No news of ringing today but this week will probably be a crunch week for judging how the local breeders using the nest boxes are doing. Judging by previous visits the tit chicks should be ready for ringing but who knows in this mixed up year. One species we will not be ringing for sometime is House Martin. We have groups of nine, seven and two nest but although a few birds showed up a while ago there are only four nests being visited regularly and even those are not there most of the day. Let us hope they do return and get at least one brood away.
Cold, drizzly and with an easterly breeze getting up- yuck! Gone are the days when these sort of conditions might have brought in items of interest or an arrival of Willow Warblers. Eight birds caught were all retraps and local breeders. The number of Whitethroats seems healthy.
More nest boxes checked today. It would seem that, unlike last year, Blue Tits have a good number of nests but Great Tits are down in number. Most birds are just hatching their young apart from one Great Tit where they will fledge in a week and one Blue Tit observed nest building.
A pleasant, calm, and fairly warm start to the day yielded seven new and seven retrap birds. Two of these were female Whitethroats, plus a female Blackcap, so it would seem the females are showing up at last. Even though the catches are small they keep providing things of interest. This time it was a male Redwing complete with cloacal protuberence (this follows on from the female with a brood patch we caught last year). There was also a female Bullfinch retrap of a bird ringed as a one year old in 2018.
A cool but bright and calm start seemed to encourage an increase in the number of sylvia warblers singing. Nine new birds including three each of Blackcap and Whitethroat reflected this. Only one of the new birds was a female. I do not think the rest are sitting on eggs yet, they are hopefully still to arrive. A Green Woodpecker ringed in 2014 was an interesting retrap.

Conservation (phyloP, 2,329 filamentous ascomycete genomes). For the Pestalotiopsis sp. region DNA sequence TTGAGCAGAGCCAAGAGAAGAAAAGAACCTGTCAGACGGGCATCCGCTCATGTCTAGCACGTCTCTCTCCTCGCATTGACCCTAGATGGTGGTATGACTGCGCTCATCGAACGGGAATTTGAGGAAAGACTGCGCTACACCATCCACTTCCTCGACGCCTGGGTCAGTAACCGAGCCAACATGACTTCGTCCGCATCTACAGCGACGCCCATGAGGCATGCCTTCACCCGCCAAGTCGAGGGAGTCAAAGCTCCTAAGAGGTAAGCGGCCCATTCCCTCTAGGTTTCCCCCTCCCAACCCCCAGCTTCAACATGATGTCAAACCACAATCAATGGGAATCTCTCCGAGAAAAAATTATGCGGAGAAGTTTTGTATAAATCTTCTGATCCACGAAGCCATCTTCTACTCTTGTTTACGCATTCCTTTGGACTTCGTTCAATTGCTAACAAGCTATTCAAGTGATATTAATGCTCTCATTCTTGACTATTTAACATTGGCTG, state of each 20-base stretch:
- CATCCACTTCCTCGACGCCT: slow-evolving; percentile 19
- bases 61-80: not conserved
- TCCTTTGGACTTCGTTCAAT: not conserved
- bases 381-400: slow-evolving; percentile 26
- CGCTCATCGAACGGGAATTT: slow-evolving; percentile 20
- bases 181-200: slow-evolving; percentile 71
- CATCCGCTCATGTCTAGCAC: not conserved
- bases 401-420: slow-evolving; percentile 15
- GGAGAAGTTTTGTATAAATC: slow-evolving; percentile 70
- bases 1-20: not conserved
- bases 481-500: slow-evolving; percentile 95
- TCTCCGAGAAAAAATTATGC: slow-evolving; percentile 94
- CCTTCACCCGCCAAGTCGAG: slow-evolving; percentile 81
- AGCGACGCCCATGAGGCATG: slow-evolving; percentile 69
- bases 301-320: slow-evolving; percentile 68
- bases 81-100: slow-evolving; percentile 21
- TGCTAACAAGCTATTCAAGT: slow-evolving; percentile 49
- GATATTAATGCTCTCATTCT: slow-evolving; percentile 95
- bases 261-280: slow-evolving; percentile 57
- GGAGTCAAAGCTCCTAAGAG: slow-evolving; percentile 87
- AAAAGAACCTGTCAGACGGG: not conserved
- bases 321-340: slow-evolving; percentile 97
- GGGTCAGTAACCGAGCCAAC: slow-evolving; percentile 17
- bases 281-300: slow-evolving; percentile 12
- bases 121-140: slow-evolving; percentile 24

The slight damp spell has arrived just in time for the Starlings, three broods of chunky chicks were ringed today. Elsewhere on the nest front some noisy young Rooks could be seen standing on the branches next to their nests and exercising their wings. There are finally a few House Martins visiting the nests on Sandown Road and hopefully we will get a bit of warmth and the rest will show up.
Advantage was taken of the shelter from the stiff breeze which is provided by The Elms to check all the nest boxes. Generally it is going to be a poor season, it would appear the constant cold wind has knocked the Tits back. Half of the nest boxes were occupied and most of these were still in the process of laying a full clutch. We were able to ring one healthy brood of Stock Doves.
The importance of the kind contributions from supporters towards the cost of woodcrete nest boxes was clearly demonstrated. A couple of years ago some boxes had reinforced wooden fronts put on and the woodpeckers have now demolished some of these. Last year we added metal nest box hole guards to other boxes and the woodpecker has changed tactic and now drills in through the roof! If a woodpecker can get through the woodcrete ones I am not sure I would want to come up against it!
We managed to get a couple of hours in before the forecast increase in wind arrived. Nine birds were caught including three Willow Warblers, two Chaffinches, and single Blackcap, Blackbird, and House Sparrow. Most birds were in breeding condition showing brood patches or cloacal protuberences. Two of the Willow warblers were not ready yet and one of these still had a reasonable amount of fat.